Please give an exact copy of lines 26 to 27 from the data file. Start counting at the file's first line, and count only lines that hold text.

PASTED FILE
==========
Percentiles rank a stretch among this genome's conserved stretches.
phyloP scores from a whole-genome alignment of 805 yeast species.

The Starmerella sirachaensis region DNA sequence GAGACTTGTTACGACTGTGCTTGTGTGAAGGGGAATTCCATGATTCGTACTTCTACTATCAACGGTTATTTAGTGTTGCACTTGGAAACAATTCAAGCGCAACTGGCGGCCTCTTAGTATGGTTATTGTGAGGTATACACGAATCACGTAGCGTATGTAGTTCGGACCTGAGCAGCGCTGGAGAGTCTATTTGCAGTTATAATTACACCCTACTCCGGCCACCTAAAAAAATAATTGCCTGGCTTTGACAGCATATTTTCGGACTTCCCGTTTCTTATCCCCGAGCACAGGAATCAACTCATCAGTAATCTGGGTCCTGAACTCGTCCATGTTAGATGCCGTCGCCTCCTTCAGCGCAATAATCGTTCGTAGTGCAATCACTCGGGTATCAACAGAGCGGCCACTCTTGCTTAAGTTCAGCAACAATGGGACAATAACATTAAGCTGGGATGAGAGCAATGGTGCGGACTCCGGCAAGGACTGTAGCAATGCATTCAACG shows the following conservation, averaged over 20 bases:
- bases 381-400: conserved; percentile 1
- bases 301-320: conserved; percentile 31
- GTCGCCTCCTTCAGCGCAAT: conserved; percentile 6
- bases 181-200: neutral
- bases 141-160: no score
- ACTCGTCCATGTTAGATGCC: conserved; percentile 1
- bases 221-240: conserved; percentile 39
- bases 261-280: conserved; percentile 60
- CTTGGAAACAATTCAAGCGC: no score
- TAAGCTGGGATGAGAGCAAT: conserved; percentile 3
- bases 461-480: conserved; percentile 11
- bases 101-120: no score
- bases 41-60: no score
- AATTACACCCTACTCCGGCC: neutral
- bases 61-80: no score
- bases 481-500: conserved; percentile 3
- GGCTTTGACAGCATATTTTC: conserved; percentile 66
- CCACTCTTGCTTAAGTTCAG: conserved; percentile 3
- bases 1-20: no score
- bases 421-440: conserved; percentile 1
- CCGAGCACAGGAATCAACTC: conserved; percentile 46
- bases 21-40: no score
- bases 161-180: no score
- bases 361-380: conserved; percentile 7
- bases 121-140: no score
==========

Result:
- bases 161-180: no score
- bases 361-380: conserved; percentile 7